The Sense of an Ending
May 19, 2011 § Leave a comment
I’ve been preparing this today as a first post, so I could jump in straight away…
I read the wonderful, and recently deceased literary critic Frank Kermode’s most famous critical book The Sense of an Ending (1967).
In the largely uninteresting epilogue to the 2000 OUP edition that I read, Kermode says that some of his ideas were followed up by Paul Ricouer and Wolfgang Iser, for example, and that critics engaged with his really arresting (and rightly famous) tick-tock idea. But he expresses sadness that there was a critical lacuna over some of his other ideas (his idea of the aevum for example, of a third time that is neither the time of God or men, but is of the angels, who are above materiality but take part in historical experience like humans, and are therefore a good way of thinking about fictional characters). It is all revealed in his revealing last words in the epilogue:
‘But it would be ungrateful for me to end by expressing disappointment about such matters. It cannot be other than gratifying that the book seems to have continued readers for thirty-odd years, and it would be highly presumptuous in any critic to ask for more attention than that.’
What I see as most important here is the telling reader vs. critic distinction he implicitly makes, which I think is a real way into seeing why, perhaps, reading it now, today, this book is read, rather than critically engaged with (you don’t have Kermodians like you have Derrideans, or even Greenblattians), but also why it is important, interesting, vital still to read it, where other criticism of the time may not be read anymore. For me, this comes to be to do with the book’s status as existing, fascinatingly, on a boundary-line, both historically and generically, in a way that marks its every word.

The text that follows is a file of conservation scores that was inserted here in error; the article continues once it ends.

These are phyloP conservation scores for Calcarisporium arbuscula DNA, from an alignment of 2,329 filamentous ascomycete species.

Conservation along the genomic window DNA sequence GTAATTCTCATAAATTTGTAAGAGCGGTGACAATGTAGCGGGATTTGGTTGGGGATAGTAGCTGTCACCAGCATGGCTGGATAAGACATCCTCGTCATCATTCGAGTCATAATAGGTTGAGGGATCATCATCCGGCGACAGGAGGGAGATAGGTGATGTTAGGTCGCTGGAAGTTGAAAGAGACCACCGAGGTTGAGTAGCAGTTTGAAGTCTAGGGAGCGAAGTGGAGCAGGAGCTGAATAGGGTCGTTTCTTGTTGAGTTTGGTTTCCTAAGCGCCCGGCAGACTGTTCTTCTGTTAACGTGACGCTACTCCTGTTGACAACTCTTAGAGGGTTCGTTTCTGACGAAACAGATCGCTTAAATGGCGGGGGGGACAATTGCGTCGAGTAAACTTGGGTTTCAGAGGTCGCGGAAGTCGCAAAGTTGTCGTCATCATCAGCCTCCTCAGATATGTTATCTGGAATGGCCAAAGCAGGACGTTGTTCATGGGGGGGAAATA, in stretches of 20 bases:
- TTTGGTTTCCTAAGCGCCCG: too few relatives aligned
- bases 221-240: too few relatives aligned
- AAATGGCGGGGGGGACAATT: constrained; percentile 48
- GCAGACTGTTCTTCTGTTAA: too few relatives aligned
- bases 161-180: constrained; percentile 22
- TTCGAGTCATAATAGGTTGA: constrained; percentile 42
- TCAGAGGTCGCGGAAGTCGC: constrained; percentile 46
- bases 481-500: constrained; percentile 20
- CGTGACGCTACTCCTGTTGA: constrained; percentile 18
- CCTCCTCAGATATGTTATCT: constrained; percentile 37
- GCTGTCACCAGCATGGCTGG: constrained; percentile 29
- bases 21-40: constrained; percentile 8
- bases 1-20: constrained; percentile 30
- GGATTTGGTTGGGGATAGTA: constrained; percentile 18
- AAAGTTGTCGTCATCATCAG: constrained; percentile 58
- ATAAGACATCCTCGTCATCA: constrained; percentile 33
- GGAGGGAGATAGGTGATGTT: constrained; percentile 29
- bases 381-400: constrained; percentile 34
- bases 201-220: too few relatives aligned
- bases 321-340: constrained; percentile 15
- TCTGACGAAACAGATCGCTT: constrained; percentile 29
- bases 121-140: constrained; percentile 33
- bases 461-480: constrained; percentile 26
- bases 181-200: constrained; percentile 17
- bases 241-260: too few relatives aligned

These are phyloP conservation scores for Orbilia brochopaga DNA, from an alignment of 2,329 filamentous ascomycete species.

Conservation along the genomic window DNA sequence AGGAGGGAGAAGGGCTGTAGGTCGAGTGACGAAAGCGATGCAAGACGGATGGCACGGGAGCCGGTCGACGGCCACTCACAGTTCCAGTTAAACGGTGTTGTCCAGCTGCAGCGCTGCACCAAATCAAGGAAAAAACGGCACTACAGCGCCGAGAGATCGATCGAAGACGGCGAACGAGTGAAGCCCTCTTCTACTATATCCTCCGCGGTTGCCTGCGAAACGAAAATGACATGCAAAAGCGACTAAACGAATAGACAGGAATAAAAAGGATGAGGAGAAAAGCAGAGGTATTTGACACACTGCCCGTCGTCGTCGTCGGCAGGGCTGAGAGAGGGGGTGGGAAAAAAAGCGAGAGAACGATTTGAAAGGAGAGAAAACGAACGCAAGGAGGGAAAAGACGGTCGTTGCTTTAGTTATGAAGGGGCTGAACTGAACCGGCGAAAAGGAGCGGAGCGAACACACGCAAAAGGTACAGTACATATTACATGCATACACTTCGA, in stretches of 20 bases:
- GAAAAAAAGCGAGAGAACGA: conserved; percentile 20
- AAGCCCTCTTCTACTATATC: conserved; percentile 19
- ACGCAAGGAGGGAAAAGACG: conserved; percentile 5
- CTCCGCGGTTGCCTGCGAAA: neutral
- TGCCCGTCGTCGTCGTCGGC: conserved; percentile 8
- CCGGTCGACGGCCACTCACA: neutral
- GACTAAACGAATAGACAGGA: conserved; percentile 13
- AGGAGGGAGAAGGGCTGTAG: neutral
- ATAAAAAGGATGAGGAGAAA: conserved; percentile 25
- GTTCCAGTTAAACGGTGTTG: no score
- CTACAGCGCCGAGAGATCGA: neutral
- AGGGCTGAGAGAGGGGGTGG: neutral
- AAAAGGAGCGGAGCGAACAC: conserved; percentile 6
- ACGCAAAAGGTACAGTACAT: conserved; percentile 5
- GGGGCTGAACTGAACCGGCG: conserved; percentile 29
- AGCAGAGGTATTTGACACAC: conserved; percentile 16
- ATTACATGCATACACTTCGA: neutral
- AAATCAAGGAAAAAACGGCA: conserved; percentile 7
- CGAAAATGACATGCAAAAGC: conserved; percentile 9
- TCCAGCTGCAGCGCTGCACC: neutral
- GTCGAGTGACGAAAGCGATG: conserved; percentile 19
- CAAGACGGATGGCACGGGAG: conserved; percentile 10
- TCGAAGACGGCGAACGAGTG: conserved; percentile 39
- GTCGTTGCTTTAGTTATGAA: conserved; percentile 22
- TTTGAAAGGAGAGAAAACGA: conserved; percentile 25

The time and place Kermode writes out of is one where lit. crit as it existed at the time was passing over, lit. crit. as a kind of thing that had roots (and I mean that very literally, in the sense that this is not to say that it grown out into other places) in a kind of prose criticism, perhaps more associated with high-brow newspaper criticism, for example, prose criticism rather than scholarship. This style perhaps has no superabundance of quotation; other critics are only glanced at, used as a support, or brought down to suit a purpose, rather than engaged with or built upon; it has a tendency towards big, often generalising statements. One thing that, perhaps ultimately, and certainly in Britain, it was passing over into was perhaps something more on the scholarship side of things, something resembling the academic literary scholarship that we see today, very rooted in universities, and less related to any real idea of a broader reading public (or beyond that all sorts of other things like destinies of nations and so on, which were not entirely absent from, say, Leavis and co.), either for the criticism itself or the literature it treats. And against the standards set by such new norms, The Sense of an Ending falls down, or perhaps better, falls through a hole, as a relic, an anachronism, because of its family relation to this older school of lit. crit. that I’m sure more modern literary scholarship is still to some extent haunted by, or has a difficult, even traumatic relation to still.
But interestingly, I get the sense that at the time, Kermode knew (or was facilitating) the decline in this trad. lit. crit., and he expected this aspect of his study to fall through a hole. And consequently therefore, he sets up another emerging language to catch his study, that of Theory (specifically its French manifestations), which Kermode was certainly tracking at the time. Theory at this time, it seems for Kermode, becomes a new place for the generalisations and the big-sweeping All-Encompassing. It becomes the new call to thought within the literary-critical enclave, a new way to set up theories and use them as tools, to institute that old clash between literature and a critical language where the two meet, and come out different for their meeting. And it is an altered scenario, in the sense that theory as such has its own games to play with its investments and aims, its own view of the world, as well as, perhaps, a certain deconstructive awareness (even before Derrida), as seeing its own bounds and limits more, of being aware of its own hypocrisies, its status as an offshoot of the literature it is supposed to be outside of, as something necessarily trapped inside the same linguistic prison as its subject, the language to which it purports to be metalanguage.